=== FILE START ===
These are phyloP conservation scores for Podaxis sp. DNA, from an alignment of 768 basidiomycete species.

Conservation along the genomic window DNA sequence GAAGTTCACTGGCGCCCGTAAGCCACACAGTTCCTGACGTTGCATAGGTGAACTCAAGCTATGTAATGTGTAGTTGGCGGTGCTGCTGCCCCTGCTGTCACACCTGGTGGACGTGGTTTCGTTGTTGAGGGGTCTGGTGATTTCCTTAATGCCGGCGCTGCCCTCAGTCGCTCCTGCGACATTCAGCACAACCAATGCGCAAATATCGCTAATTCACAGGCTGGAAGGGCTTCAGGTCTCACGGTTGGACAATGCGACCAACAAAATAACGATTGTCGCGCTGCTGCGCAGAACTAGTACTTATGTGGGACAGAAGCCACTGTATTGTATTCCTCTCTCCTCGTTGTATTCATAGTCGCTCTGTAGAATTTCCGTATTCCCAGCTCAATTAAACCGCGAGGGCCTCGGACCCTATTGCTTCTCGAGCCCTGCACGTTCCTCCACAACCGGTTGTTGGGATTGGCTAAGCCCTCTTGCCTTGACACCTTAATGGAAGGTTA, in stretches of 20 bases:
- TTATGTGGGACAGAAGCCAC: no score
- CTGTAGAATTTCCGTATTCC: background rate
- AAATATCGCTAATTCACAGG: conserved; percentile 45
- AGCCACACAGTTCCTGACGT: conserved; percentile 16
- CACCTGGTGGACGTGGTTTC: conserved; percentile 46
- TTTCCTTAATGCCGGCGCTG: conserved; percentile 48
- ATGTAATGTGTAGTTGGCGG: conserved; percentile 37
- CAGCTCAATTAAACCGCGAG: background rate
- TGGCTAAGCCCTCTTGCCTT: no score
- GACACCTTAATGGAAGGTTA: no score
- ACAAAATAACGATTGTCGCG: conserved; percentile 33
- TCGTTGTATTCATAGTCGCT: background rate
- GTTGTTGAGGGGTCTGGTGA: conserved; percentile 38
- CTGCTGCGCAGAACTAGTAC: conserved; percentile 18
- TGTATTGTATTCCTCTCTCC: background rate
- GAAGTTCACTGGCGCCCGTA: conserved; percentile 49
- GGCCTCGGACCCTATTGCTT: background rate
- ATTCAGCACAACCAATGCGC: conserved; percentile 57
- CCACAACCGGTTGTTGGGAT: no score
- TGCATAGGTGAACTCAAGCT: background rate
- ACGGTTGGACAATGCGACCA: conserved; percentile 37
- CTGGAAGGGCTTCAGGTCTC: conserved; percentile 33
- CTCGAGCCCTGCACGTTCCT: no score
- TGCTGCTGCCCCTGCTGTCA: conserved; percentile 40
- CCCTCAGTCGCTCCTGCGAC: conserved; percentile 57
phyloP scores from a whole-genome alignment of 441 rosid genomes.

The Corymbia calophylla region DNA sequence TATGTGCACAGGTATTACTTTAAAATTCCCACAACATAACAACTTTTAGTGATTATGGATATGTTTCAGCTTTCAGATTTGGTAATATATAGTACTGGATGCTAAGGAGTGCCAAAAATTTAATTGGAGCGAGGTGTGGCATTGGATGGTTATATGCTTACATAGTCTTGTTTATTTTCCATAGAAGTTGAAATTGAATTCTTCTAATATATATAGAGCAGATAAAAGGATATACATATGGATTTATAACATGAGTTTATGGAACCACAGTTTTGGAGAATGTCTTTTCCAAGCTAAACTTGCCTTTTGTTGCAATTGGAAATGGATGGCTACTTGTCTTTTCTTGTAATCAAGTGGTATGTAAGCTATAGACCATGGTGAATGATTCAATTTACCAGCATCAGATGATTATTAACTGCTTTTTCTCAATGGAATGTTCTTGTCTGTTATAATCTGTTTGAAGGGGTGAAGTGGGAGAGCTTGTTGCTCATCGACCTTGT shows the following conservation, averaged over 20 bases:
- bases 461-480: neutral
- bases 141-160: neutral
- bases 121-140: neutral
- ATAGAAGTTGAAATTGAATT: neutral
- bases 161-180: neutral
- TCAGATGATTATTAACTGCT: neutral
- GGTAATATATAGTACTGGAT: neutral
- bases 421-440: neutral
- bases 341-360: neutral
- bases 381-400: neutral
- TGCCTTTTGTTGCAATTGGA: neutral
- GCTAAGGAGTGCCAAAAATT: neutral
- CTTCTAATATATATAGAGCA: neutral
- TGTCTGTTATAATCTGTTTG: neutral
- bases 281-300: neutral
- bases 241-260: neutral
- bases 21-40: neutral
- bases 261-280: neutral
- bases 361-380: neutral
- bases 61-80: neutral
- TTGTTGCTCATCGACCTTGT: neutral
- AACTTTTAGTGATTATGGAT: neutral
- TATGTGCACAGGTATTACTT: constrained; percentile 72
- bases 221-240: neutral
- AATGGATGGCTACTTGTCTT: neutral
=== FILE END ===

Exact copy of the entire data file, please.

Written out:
These are phyloP conservation scores for Podaxis sp. DNA, from an alignment of 768 basidiomycete species.

Conservation along the genomic window DNA sequence GAAGTTCACTGGCGCCCGTAAGCCACACAGTTCCTGACGTTGCATAGGTGAACTCAAGCTATGTAATGTGTAGTTGGCGGTGCTGCTGCCCCTGCTGTCACACCTGGTGGACGTGGTTTCGTTGTTGAGGGGTCTGGTGATTTCCTTAATGCCGGCGCTGCCCTCAGTCGCTCCTGCGACATTCAGCACAACCAATGCGCAAATATCGCTAATTCACAGGCTGGAAGGGCTTCAGGTCTCACGGTTGGACAATGCGACCAACAAAATAACGATTGTCGCGCTGCTGCGCAGAACTAGTACTTATGTGGGACAGAAGCCACTGTATTGTATTCCTCTCTCCTCGTTGTATTCATAGTCGCTCTGTAGAATTTCCGTATTCCCAGCTCAATTAAACCGCGAGGGCCTCGGACCCTATTGCTTCTCGAGCCCTGCACGTTCCTCCACAACCGGTTGTTGGGATTGGCTAAGCCCTCTTGCCTTGACACCTTAATGGAAGGTTA, in stretches of 20 bases:
- TTATGTGGGACAGAAGCCAC: no score
- CTGTAGAATTTCCGTATTCC: background rate
- AAATATCGCTAATTCACAGG: conserved; percentile 45
- AGCCACACAGTTCCTGACGT: conserved; percentile 16
- CACCTGGTGGACGTGGTTTC: conserved; percentile 46
- TTTCCTTAATGCCGGCGCTG: conserved; percentile 48
- ATGTAATGTGTAGTTGGCGG: conserved; percentile 37
- CAGCTCAATTAAACCGCGAG: background rate
- TGGCTAAGCCCTCTTGCCTT: no score
- GACACCTTAATGGAAGGTTA: no score
- ACAAAATAACGATTGTCGCG: conserved; percentile 33
- TCGTTGTATTCATAGTCGCT: background rate
- GTTGTTGAGGGGTCTGGTGA: conserved; percentile 38
- CTGCTGCGCAGAACTAGTAC: conserved; percentile 18
- TGTATTGTATTCCTCTCTCC: background rate
- GAAGTTCACTGGCGCCCGTA: conserved; percentile 49
- GGCCTCGGACCCTATTGCTT: background rate
- ATTCAGCACAACCAATGCGC: conserved; percentile 57
- CCACAACCGGTTGTTGGGAT: no score
- TGCATAGGTGAACTCAAGCT: background rate
- ACGGTTGGACAATGCGACCA: conserved; percentile 37
- CTGGAAGGGCTTCAGGTCTC: conserved; percentile 33
- CTCGAGCCCTGCACGTTCCT: no score
- TGCTGCTGCCCCTGCTGTCA: conserved; percentile 40
- CCCTCAGTCGCTCCTGCGAC: conserved; percentile 57
phyloP scores from a whole-genome alignment of 441 rosid genomes.

The Corymbia calophylla region DNA sequence TATGTGCACAGGTATTACTTTAAAATTCCCACAACATAACAACTTTTAGTGATTATGGATATGTTTCAGCTTTCAGATTTGGTAATATATAGTACTGGATGCTAAGGAGTGCCAAAAATTTAATTGGAGCGAGGTGTGGCATTGGATGGTTATATGCTTACATAGTCTTGTTTATTTTCCATAGAAGTTGAAATTGAATTCTTCTAATATATATAGAGCAGATAAAAGGATATACATATGGATTTATAACATGAGTTTATGGAACCACAGTTTTGGAGAATGTCTTTTCCAAGCTAAACTTGCCTTTTGTTGCAATTGGAAATGGATGGCTACTTGTCTTTTCTTGTAATCAAGTGGTATGTAAGCTATAGACCATGGTGAATGATTCAATTTACCAGCATCAGATGATTATTAACTGCTTTTTCTCAATGGAATGTTCTTGTCTGTTATAATCTGTTTGAAGGGGTGAAGTGGGAGAGCTTGTTGCTCATCGACCTTGT shows the following conservation, averaged over 20 bases:
- bases 461-480: neutral
- bases 141-160: neutral
- bases 121-140: neutral
- ATAGAAGTTGAAATTGAATT: neutral
- bases 161-180: neutral
- TCAGATGATTATTAACTGCT: neutral
- GGTAATATATAGTACTGGAT: neutral
- bases 421-440: neutral
- bases 341-360: neutral
- bases 381-400: neutral
- TGCCTTTTGTTGCAATTGGA: neutral
- GCTAAGGAGTGCCAAAAATT: neutral
- CTTCTAATATATATAGAGCA: neutral
- TGTCTGTTATAATCTGTTTG: neutral
- bases 281-300: neutral
- bases 241-260: neutral
- bases 21-40: neutral
- bases 261-280: neutral
- bases 361-380: neutral
- bases 61-80: neutral
- TTGTTGCTCATCGACCTTGT: neutral
- AACTTTTAGTGATTATGGAT: neutral
- TATGTGCACAGGTATTACTT: constrained; percentile 72
- bases 221-240: neutral
- AATGGATGGCTACTTGTCTT: neutral